Regional airline LIAT, which has been beset by financial challenges forcing the shutdown of its operations, is seeking to return to Guyana and fly Guyanese passengers once again but the government first wants certain assurances that quality service will be provided this time.
With the COVID-19 pandemic forcing airports to shut last year as part of efforts to control the spread of the novel coronavirus, financially-challenged LIAT was forced to cease operations. Before the pandemic, the company was already suffering losses.
When those operations ceased last year, however, many local passengers and entities were owed sums of money. It was reported that entities were owed some $80 million; numerous passengers who paid for flights they never received have not been refunded.
Minister of Public Works Juan Edghill, on Friday night, told reporters that the regional airline has applied to return to Guyana. The application process has been ongoing for some months now after LIAT recommenced commercial flights in November last year.
Edghill, however, noted that the airline will not receive the necessary aviation approval until the government is assured of the company’s steadfastness. When pressed on the requirements for permission, the Public Works Minister answered, “It has to do with the assurances that we can have.”
“… passengers don’t want to be buying tickets and be left with a stub in their hand and no carrier to bring them back or take them in,” Edghill stated.
He also noted that the government was not withholding permission in favour of interCaribbean airlines, another regional carrier that has just entered the Guyanese market. In fact, he stated that there is no “exclusivity” for anyone.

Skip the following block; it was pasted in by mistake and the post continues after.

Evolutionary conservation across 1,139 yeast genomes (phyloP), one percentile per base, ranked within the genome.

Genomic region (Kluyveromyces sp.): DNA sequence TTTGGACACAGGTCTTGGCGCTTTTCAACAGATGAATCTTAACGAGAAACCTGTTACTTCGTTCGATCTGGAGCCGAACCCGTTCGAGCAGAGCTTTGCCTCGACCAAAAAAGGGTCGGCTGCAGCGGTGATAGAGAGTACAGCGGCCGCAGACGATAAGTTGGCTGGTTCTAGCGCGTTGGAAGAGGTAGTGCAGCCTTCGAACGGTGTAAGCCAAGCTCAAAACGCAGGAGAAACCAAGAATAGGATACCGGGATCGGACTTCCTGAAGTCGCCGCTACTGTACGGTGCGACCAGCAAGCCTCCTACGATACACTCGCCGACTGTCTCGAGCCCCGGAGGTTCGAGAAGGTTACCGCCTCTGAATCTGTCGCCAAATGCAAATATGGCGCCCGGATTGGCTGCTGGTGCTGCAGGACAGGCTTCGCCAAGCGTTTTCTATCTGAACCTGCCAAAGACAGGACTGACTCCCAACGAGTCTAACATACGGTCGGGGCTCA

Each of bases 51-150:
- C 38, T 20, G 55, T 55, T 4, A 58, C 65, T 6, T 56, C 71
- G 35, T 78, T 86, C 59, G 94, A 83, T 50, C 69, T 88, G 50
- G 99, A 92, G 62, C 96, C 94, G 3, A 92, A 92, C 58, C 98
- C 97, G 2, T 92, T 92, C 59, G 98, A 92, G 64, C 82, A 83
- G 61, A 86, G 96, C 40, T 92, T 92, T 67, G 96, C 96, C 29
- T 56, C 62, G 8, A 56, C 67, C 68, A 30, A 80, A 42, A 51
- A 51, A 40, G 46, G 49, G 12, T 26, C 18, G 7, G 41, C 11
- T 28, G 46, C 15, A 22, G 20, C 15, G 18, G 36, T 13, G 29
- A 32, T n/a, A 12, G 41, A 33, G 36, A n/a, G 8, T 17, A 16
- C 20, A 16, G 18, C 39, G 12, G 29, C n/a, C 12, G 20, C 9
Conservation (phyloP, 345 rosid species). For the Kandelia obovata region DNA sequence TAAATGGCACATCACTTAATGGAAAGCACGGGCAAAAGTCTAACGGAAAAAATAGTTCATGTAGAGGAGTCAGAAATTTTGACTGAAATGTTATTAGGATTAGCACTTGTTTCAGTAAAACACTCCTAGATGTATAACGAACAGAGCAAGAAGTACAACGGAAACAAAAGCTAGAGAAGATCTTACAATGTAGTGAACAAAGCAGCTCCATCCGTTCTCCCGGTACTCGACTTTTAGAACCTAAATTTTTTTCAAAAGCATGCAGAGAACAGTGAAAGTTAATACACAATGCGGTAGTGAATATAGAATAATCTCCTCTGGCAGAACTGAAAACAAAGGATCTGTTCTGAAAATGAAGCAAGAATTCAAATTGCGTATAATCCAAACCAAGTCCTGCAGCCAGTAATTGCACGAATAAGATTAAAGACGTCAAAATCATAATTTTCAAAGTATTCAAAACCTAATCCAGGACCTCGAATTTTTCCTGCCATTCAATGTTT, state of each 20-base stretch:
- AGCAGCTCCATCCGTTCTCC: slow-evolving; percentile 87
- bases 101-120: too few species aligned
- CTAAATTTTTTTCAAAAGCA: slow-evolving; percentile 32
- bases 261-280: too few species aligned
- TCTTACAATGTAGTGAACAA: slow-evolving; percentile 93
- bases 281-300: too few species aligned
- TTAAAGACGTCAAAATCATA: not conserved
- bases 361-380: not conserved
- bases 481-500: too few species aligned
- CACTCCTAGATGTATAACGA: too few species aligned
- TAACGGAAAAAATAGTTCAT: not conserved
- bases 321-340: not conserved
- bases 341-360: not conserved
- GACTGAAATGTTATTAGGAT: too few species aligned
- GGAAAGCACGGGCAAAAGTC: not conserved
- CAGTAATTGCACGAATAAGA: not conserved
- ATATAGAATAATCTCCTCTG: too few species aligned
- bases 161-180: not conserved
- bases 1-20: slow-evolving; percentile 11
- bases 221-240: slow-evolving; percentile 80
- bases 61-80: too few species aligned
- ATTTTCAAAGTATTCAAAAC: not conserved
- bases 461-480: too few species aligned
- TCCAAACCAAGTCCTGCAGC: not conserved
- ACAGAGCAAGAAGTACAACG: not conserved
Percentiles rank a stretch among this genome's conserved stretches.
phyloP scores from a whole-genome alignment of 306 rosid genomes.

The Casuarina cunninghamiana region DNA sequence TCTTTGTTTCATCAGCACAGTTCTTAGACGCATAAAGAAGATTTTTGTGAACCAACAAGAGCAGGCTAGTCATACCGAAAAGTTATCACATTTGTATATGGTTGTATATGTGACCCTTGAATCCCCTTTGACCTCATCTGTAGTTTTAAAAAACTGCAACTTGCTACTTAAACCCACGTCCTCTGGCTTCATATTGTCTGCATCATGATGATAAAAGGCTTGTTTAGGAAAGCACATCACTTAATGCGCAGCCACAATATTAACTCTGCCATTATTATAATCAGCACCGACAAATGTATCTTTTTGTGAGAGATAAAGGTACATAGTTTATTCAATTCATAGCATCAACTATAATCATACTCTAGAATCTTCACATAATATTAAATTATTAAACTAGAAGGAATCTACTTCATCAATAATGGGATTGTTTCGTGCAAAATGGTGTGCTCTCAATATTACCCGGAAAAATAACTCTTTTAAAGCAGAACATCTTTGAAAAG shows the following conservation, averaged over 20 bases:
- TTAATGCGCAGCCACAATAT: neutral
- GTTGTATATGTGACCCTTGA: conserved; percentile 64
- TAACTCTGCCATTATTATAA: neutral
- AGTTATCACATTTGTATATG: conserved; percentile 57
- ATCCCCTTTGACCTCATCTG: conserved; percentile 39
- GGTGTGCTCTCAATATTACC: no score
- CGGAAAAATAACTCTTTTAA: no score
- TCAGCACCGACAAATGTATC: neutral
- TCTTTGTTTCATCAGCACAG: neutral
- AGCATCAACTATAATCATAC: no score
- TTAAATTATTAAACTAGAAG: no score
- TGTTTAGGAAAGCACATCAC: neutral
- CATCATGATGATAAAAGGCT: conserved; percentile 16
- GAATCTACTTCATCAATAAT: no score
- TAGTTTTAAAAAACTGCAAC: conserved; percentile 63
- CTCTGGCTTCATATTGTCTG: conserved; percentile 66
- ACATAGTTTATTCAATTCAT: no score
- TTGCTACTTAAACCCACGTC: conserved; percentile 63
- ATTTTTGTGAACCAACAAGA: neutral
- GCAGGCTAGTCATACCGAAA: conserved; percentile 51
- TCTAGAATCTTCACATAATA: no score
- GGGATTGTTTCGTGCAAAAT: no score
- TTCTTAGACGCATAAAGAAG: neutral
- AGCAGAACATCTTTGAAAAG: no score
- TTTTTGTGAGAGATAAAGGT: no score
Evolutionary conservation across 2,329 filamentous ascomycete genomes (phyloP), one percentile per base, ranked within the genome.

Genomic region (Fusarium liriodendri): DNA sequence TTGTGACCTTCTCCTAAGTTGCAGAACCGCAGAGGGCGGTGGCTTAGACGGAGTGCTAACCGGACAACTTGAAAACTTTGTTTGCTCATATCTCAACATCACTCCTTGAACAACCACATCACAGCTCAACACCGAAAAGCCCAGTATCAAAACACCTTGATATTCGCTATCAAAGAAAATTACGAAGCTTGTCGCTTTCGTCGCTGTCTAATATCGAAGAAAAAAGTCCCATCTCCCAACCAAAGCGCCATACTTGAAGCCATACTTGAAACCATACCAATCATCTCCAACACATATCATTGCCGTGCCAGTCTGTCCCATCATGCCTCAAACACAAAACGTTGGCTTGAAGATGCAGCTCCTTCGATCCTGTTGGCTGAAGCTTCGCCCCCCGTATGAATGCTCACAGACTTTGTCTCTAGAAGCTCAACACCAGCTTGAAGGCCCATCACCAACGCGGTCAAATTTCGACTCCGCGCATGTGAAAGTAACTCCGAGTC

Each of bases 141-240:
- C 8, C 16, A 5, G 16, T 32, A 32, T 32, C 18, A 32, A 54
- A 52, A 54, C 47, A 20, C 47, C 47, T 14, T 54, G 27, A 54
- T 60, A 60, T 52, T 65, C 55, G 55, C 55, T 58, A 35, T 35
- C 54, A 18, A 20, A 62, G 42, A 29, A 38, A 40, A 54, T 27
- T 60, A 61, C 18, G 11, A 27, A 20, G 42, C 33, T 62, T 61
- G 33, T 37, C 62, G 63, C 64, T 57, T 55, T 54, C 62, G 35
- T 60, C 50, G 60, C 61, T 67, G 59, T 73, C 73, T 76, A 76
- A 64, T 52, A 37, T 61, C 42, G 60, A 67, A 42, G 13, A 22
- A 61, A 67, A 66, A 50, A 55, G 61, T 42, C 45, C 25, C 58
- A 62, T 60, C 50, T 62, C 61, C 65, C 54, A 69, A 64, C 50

Meanwhile, Saheed Sulaman, the Director of Air Transport Management at the Guyana Civil Aviation Authority (GCAA) said the “ball is in LIAT’s court” with respect to the company gaining approval to recommence operations in Guyana.
“They need to submit their business case to the GCAA to show that they have the financial resources to show that they can provide their services efficiently and legally,” Sulaman stated.
When asked if LIAT’s return would be influenced by the company’s ability to refund passengers and repay its debt to local entities, Sulaman only said that such a decision would have to be taken by the government.
He, however, noted that entities and passengers have not been refunded as yet.
LIAT, as explained by Sulaman, is currently under administration; this means it is given protection from creditors who may be threatening legal action to recover outstanding debts.
Nevertheless, he said that passengers who are yet to be refunded have been encouraged to file their complaints with the local Consumer and Competition Affairs Committee. And, Sulaman noted that several passengers have already done so.
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